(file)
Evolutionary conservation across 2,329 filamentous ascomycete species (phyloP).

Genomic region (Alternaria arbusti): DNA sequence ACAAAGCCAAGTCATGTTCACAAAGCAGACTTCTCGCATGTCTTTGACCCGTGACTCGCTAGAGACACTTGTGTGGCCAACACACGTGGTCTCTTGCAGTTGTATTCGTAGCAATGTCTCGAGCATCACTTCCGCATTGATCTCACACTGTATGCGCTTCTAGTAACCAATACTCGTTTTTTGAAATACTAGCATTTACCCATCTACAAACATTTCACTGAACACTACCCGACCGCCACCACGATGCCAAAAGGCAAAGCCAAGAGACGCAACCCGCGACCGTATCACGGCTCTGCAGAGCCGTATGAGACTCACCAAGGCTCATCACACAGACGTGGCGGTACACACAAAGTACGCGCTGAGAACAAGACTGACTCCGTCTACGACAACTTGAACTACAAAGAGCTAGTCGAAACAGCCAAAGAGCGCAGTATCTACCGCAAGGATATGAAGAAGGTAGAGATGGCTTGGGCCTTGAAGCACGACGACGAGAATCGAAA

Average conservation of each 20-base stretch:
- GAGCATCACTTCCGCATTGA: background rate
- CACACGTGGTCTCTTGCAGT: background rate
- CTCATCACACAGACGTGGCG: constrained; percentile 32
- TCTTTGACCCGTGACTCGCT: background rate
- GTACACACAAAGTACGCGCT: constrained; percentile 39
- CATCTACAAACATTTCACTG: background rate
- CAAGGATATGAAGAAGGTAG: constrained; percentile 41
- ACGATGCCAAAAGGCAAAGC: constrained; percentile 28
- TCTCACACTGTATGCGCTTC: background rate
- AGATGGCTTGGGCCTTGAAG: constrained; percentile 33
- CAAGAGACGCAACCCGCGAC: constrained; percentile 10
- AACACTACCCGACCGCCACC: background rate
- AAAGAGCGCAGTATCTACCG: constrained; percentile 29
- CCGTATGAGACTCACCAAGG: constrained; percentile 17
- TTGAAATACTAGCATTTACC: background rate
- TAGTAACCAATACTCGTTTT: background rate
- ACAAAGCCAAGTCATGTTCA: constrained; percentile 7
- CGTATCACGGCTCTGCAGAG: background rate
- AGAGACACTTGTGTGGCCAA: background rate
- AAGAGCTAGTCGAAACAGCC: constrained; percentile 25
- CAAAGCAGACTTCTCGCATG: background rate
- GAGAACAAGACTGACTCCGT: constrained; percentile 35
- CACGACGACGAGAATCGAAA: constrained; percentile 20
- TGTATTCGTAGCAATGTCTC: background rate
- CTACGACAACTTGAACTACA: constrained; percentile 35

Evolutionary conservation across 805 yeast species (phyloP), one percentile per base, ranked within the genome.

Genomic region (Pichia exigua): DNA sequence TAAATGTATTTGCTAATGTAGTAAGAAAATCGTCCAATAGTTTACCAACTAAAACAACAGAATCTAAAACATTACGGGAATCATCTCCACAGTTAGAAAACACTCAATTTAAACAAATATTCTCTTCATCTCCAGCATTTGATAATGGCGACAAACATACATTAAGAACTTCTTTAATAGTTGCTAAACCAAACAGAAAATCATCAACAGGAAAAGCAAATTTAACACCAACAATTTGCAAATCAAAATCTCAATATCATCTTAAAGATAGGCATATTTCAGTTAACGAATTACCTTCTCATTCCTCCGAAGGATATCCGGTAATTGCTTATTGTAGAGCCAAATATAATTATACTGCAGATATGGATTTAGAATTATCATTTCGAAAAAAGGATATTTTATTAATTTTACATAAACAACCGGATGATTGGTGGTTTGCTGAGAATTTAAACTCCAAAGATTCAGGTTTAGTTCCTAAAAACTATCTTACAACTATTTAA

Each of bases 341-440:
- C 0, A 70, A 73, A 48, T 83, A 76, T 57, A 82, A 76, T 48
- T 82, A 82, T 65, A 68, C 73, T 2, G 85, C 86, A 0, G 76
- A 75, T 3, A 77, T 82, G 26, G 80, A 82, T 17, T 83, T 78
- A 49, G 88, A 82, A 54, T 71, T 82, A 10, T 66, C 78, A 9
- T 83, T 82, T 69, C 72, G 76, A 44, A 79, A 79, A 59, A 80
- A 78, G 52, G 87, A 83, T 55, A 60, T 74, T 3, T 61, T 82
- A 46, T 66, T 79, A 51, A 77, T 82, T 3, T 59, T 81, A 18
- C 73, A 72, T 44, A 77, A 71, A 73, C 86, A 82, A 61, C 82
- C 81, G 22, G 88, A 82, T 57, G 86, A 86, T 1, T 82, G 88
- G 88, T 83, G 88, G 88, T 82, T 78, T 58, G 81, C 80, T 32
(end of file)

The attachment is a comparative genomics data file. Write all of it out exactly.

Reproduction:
Evolutionary conservation across 2,329 filamentous ascomycete species (phyloP).

Genomic region (Alternaria arbusti): DNA sequence ACAAAGCCAAGTCATGTTCACAAAGCAGACTTCTCGCATGTCTTTGACCCGTGACTCGCTAGAGACACTTGTGTGGCCAACACACGTGGTCTCTTGCAGTTGTATTCGTAGCAATGTCTCGAGCATCACTTCCGCATTGATCTCACACTGTATGCGCTTCTAGTAACCAATACTCGTTTTTTGAAATACTAGCATTTACCCATCTACAAACATTTCACTGAACACTACCCGACCGCCACCACGATGCCAAAAGGCAAAGCCAAGAGACGCAACCCGCGACCGTATCACGGCTCTGCAGAGCCGTATGAGACTCACCAAGGCTCATCACACAGACGTGGCGGTACACACAAAGTACGCGCTGAGAACAAGACTGACTCCGTCTACGACAACTTGAACTACAAAGAGCTAGTCGAAACAGCCAAAGAGCGCAGTATCTACCGCAAGGATATGAAGAAGGTAGAGATGGCTTGGGCCTTGAAGCACGACGACGAGAATCGAAA

Average conservation of each 20-base stretch:
- GAGCATCACTTCCGCATTGA: background rate
- CACACGTGGTCTCTTGCAGT: background rate
- CTCATCACACAGACGTGGCG: constrained; percentile 32
- TCTTTGACCCGTGACTCGCT: background rate
- GTACACACAAAGTACGCGCT: constrained; percentile 39
- CATCTACAAACATTTCACTG: background rate
- CAAGGATATGAAGAAGGTAG: constrained; percentile 41
- ACGATGCCAAAAGGCAAAGC: constrained; percentile 28
- TCTCACACTGTATGCGCTTC: background rate
- AGATGGCTTGGGCCTTGAAG: constrained; percentile 33
- CAAGAGACGCAACCCGCGAC: constrained; percentile 10
- AACACTACCCGACCGCCACC: background rate
- AAAGAGCGCAGTATCTACCG: constrained; percentile 29
- CCGTATGAGACTCACCAAGG: constrained; percentile 17
- TTGAAATACTAGCATTTACC: background rate
- TAGTAACCAATACTCGTTTT: background rate
- ACAAAGCCAAGTCATGTTCA: constrained; percentile 7
- CGTATCACGGCTCTGCAGAG: background rate
- AGAGACACTTGTGTGGCCAA: background rate
- AAGAGCTAGTCGAAACAGCC: constrained; percentile 25
- CAAAGCAGACTTCTCGCATG: background rate
- GAGAACAAGACTGACTCCGT: constrained; percentile 35
- CACGACGACGAGAATCGAAA: constrained; percentile 20
- TGTATTCGTAGCAATGTCTC: background rate
- CTACGACAACTTGAACTACA: constrained; percentile 35

Evolutionary conservation across 805 yeast species (phyloP), one percentile per base, ranked within the genome.

Genomic region (Pichia exigua): DNA sequence TAAATGTATTTGCTAATGTAGTAAGAAAATCGTCCAATAGTTTACCAACTAAAACAACAGAATCTAAAACATTACGGGAATCATCTCCACAGTTAGAAAACACTCAATTTAAACAAATATTCTCTTCATCTCCAGCATTTGATAATGGCGACAAACATACATTAAGAACTTCTTTAATAGTTGCTAAACCAAACAGAAAATCATCAACAGGAAAAGCAAATTTAACACCAACAATTTGCAAATCAAAATCTCAATATCATCTTAAAGATAGGCATATTTCAGTTAACGAATTACCTTCTCATTCCTCCGAAGGATATCCGGTAATTGCTTATTGTAGAGCCAAATATAATTATACTGCAGATATGGATTTAGAATTATCATTTCGAAAAAAGGATATTTTATTAATTTTACATAAACAACCGGATGATTGGTGGTTTGCTGAGAATTTAAACTCCAAAGATTCAGGTTTAGTTCCTAAAAACTATCTTACAACTATTTAA

Each of bases 341-440:
- C 0, A 70, A 73, A 48, T 83, A 76, T 57, A 82, A 76, T 48
- T 82, A 82, T 65, A 68, C 73, T 2, G 85, C 86, A 0, G 76
- A 75, T 3, A 77, T 82, G 26, G 80, A 82, T 17, T 83, T 78
- A 49, G 88, A 82, A 54, T 71, T 82, A 10, T 66, C 78, A 9
- T 83, T 82, T 69, C 72, G 76, A 44, A 79, A 79, A 59, A 80
- A 78, G 52, G 87, A 83, T 55, A 60, T 74, T 3, T 61, T 82
- A 46, T 66, T 79, A 51, A 77, T 82, T 3, T 59, T 81, A 18
- C 73, A 72, T 44, A 77, A 71, A 73, C 86, A 82, A 61, C 82
- C 81, G 22, G 88, A 82, T 57, G 86, A 86, T 1, T 82, G 88
- G 88, T 83, G 88, G 88, T 82, T 78, T 58, G 81, C 80, T 32